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Thread: Whatcha Eatin?

  1. #1081
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    We have discussed the differences, or not, between Lobster, Crayfish, Crawfish etc previously. A couple of days ago our son invited us to have tea at his house. He had been down to the southern part of W.A., about 200 km south, and brought back some live Marron. They are a native freshwater crustacean like Crawfish, based on photos on the web anyway.

    I don't like the taste of crustaceans but did try a very small bit. To me it tasted like a prawn (shrimp). My wife said that she prefered their taste to Crayfish/Lobster as the flesh was sweeter and smoother. They were anesthetised in the freezer before being cooked and eaten.

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  2. #1082
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    Quote Originally Posted by ozduck View Post
    We have discussed the differences, or not, between Lobster, Crayfish, Crawfish etc previously. A couple of days ago our son invited us to have tea at his house. He had been down to the southern part of W.A., about 200 km south, and brought back some live Marron. They are a native freshwater crustacean like Crawfish, based on photos on the web anyway.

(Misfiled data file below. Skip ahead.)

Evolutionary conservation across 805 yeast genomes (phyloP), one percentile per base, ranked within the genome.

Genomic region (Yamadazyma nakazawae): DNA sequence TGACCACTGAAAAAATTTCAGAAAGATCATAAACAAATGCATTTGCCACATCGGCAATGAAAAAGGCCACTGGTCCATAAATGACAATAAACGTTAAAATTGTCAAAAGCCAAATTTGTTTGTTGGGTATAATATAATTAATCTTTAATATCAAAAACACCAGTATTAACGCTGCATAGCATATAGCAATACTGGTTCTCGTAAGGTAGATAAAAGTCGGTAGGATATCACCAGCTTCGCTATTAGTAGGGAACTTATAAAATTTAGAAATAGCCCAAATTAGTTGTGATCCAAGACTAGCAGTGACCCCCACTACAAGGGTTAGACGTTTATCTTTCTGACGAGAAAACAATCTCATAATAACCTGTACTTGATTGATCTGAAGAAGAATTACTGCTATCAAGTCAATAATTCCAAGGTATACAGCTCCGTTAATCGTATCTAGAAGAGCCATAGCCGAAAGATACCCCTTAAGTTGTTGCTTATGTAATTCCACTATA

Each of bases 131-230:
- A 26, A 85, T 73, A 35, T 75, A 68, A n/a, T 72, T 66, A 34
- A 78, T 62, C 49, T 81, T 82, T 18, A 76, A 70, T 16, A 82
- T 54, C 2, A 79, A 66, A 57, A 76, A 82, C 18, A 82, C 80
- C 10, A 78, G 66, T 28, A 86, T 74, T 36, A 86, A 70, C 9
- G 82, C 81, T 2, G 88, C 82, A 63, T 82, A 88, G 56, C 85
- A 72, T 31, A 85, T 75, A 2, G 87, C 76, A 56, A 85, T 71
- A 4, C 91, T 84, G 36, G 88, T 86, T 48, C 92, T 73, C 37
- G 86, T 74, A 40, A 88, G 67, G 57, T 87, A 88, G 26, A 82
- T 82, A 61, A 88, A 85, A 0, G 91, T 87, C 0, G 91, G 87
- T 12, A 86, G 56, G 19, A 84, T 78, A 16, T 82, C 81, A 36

I don't like the taste of crustaceans but did try a very small bit. To me it tasted like a prawn (shrimp). My wife said that she prefered their taste to Crayfish/Lobster as the flesh was sweeter and smoother. They were anesthetised in the freezer before being cooked and eaten.

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    Looks good! I don't remember every discussing it, but I think that crayfish/crawfish, and in your case, marrons (never heard of them) are freshwater relatives of lobsters.
    As above, so below

  3. #1083